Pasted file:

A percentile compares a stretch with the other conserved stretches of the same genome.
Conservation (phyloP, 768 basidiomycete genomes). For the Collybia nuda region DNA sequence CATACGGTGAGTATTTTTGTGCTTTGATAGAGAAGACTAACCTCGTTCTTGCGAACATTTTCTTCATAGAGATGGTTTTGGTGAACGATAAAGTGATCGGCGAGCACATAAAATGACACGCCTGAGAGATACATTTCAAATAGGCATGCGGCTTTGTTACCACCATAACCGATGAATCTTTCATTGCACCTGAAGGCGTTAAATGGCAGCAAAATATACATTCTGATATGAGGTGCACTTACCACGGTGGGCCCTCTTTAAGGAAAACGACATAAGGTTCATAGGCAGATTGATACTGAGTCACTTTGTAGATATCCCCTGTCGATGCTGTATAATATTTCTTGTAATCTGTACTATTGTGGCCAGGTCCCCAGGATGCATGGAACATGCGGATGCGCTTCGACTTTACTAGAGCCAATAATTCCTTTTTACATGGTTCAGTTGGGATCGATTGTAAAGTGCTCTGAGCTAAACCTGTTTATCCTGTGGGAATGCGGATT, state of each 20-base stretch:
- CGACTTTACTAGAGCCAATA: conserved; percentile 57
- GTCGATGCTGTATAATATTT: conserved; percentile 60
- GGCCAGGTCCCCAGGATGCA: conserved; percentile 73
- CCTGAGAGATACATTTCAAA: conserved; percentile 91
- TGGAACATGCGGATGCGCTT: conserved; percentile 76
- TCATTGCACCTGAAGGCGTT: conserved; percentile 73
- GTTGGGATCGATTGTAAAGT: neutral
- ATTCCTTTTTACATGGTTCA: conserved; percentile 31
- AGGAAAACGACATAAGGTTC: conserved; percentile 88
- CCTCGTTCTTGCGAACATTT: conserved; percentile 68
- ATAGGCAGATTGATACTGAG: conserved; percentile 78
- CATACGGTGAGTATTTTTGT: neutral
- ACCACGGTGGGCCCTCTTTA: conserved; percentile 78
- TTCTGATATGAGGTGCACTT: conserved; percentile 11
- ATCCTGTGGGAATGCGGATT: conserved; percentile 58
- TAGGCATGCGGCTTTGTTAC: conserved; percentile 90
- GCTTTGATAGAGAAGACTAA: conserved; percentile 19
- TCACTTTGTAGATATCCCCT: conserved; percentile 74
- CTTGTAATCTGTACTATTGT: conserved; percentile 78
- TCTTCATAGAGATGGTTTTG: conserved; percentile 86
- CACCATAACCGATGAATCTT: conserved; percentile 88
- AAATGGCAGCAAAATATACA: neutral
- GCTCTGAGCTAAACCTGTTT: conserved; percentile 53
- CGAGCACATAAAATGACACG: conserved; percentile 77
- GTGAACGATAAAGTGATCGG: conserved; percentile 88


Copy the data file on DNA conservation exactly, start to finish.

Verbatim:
A percentile compares a stretch with the other conserved stretches of the same genome.
Conservation (phyloP, 768 basidiomycete genomes). For the Collybia nuda region DNA sequence CATACGGTGAGTATTTTTGTGCTTTGATAGAGAAGACTAACCTCGTTCTTGCGAACATTTTCTTCATAGAGATGGTTTTGGTGAACGATAAAGTGATCGGCGAGCACATAAAATGACACGCCTGAGAGATACATTTCAAATAGGCATGCGGCTTTGTTACCACCATAACCGATGAATCTTTCATTGCACCTGAAGGCGTTAAATGGCAGCAAAATATACATTCTGATATGAGGTGCACTTACCACGGTGGGCCCTCTTTAAGGAAAACGACATAAGGTTCATAGGCAGATTGATACTGAGTCACTTTGTAGATATCCCCTGTCGATGCTGTATAATATTTCTTGTAATCTGTACTATTGTGGCCAGGTCCCCAGGATGCATGGAACATGCGGATGCGCTTCGACTTTACTAGAGCCAATAATTCCTTTTTACATGGTTCAGTTGGGATCGATTGTAAAGTGCTCTGAGCTAAACCTGTTTATCCTGTGGGAATGCGGATT, state of each 20-base stretch:
- CGACTTTACTAGAGCCAATA: conserved; percentile 57
- GTCGATGCTGTATAATATTT: conserved; percentile 60
- GGCCAGGTCCCCAGGATGCA: conserved; percentile 73
- CCTGAGAGATACATTTCAAA: conserved; percentile 91
- TGGAACATGCGGATGCGCTT: conserved; percentile 76
- TCATTGCACCTGAAGGCGTT: conserved; percentile 73
- GTTGGGATCGATTGTAAAGT: neutral
- ATTCCTTTTTACATGGTTCA: conserved; percentile 31
- AGGAAAACGACATAAGGTTC: conserved; percentile 88
- CCTCGTTCTTGCGAACATTT: conserved; percentile 68
- ATAGGCAGATTGATACTGAG: conserved; percentile 78
- CATACGGTGAGTATTTTTGT: neutral
- ACCACGGTGGGCCCTCTTTA: conserved; percentile 78
- TTCTGATATGAGGTGCACTT: conserved; percentile 11
- ATCCTGTGGGAATGCGGATT: conserved; percentile 58
- TAGGCATGCGGCTTTGTTAC: conserved; percentile 90
- GCTTTGATAGAGAAGACTAA: conserved; percentile 19
- TCACTTTGTAGATATCCCCT: conserved; percentile 74
- CTTGTAATCTGTACTATTGT: conserved; percentile 78
- TCTTCATAGAGATGGTTTTG: conserved; percentile 86
- CACCATAACCGATGAATCTT: conserved; percentile 88
- AAATGGCAGCAAAATATACA: neutral
- GCTCTGAGCTAAACCTGTTT: conserved; percentile 53
- CGAGCACATAAAATGACACG: conserved; percentile 77
- GTGAACGATAAAGTGATCGG: conserved; percentile 88